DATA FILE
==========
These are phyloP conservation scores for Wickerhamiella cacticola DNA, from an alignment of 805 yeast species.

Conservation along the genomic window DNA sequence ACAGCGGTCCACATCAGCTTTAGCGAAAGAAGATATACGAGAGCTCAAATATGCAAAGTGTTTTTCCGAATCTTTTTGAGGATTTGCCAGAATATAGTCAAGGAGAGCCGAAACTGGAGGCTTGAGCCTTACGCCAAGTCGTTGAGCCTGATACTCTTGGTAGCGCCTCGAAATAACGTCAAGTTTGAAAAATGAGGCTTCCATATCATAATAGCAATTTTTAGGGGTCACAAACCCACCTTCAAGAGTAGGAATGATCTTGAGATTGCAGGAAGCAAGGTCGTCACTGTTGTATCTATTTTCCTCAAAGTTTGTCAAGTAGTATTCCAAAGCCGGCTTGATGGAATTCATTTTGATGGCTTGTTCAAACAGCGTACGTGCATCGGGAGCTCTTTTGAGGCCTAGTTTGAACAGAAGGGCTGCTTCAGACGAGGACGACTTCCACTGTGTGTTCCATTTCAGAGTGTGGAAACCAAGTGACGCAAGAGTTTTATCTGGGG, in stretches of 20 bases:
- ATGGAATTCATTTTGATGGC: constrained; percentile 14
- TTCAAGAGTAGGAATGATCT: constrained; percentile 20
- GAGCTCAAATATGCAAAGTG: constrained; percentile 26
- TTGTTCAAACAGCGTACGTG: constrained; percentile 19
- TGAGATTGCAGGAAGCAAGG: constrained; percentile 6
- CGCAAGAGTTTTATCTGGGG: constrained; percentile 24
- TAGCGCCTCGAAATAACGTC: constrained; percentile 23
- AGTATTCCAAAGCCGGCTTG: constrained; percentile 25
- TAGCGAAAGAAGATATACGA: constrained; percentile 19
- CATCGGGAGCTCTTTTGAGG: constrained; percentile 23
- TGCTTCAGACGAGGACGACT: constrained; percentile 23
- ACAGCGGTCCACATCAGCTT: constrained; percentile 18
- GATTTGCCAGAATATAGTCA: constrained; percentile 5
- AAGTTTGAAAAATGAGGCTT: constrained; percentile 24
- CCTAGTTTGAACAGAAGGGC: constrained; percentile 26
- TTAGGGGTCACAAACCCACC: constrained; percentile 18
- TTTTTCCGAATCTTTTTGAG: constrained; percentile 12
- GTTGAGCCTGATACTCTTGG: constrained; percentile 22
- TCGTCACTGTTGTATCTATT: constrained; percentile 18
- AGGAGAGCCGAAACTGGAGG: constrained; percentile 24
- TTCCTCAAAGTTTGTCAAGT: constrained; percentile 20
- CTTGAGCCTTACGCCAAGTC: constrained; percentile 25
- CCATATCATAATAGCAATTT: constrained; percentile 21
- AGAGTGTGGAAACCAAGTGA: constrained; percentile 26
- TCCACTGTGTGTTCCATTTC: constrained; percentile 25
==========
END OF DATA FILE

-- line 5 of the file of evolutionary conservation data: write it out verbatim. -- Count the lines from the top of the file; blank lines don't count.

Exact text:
- GAGCTCAAATATGCAAAGTG: constrained; percentile 26